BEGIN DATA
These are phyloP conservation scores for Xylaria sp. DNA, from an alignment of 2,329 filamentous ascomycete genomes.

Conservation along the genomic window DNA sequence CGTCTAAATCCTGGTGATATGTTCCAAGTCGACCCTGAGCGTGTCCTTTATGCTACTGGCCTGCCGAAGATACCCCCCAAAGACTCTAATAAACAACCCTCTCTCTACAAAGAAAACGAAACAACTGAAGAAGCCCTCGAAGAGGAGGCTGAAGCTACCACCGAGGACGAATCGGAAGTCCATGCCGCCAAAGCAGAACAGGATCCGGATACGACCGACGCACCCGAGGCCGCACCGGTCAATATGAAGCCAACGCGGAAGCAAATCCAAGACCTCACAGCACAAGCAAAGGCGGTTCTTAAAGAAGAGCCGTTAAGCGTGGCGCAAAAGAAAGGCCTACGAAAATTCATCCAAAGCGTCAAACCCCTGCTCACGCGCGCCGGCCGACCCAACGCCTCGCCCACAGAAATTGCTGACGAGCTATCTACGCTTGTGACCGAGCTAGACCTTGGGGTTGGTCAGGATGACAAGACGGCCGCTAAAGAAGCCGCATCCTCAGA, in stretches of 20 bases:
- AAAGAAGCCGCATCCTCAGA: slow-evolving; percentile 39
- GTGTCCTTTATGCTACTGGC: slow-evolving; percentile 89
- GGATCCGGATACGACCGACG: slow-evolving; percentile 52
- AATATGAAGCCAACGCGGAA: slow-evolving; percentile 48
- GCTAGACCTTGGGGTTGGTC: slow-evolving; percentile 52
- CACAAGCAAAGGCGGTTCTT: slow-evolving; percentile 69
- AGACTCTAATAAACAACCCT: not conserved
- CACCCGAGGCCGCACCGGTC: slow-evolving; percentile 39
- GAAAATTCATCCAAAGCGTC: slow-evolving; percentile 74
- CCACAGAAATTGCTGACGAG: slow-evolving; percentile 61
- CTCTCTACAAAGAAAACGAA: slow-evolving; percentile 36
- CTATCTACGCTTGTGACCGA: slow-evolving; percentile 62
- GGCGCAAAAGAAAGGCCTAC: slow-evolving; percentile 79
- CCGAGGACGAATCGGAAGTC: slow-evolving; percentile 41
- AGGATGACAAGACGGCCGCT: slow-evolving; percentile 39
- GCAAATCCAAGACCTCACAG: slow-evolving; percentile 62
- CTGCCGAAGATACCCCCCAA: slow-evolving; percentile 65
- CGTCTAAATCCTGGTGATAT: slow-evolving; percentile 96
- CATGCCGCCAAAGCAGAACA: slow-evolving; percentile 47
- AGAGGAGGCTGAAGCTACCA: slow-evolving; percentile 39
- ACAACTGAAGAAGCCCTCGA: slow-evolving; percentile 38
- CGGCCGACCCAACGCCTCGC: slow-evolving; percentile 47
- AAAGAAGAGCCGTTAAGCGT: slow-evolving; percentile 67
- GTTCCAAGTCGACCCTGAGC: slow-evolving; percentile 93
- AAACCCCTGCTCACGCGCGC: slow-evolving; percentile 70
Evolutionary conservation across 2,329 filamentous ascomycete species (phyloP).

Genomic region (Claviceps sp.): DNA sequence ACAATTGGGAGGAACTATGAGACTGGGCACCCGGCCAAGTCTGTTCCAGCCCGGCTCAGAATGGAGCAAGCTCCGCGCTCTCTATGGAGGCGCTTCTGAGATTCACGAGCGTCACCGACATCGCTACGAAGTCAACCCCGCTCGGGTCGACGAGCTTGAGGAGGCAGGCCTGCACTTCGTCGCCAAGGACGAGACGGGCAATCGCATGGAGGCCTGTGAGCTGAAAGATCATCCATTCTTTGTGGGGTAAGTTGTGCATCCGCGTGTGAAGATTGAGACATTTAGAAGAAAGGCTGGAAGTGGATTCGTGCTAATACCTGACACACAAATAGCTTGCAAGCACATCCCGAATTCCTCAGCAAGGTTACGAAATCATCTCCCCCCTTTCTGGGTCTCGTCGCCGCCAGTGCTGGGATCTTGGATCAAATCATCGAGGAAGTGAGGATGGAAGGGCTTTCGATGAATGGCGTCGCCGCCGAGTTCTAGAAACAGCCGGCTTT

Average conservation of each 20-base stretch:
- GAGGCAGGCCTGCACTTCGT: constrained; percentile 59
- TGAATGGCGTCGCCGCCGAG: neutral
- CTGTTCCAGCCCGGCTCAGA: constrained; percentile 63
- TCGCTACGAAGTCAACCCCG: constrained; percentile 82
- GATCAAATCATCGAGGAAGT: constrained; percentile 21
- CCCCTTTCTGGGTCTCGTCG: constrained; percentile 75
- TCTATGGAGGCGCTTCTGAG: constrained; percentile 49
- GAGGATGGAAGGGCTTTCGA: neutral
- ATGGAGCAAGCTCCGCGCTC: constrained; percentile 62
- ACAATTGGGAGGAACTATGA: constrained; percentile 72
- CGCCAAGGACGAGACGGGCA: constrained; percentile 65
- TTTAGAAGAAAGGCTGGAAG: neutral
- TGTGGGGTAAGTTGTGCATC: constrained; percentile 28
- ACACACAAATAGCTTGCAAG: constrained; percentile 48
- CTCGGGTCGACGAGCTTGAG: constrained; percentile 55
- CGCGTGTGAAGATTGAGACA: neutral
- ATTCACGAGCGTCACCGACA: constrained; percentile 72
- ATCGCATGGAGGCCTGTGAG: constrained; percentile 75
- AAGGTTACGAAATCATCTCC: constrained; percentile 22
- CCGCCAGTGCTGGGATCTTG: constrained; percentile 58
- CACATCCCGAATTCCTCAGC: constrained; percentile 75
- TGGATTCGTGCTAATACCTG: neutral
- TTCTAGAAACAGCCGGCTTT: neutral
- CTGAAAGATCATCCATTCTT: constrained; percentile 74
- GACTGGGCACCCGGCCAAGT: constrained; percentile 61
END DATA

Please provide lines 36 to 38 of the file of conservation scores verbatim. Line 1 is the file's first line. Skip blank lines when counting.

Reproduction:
- CCCCTTTCTGGGTCTCGTCG: constrained; percentile 75
- TCTATGGAGGCGCTTCTGAG: constrained; percentile 49
- GAGGATGGAAGGGCTTTCGA: neutral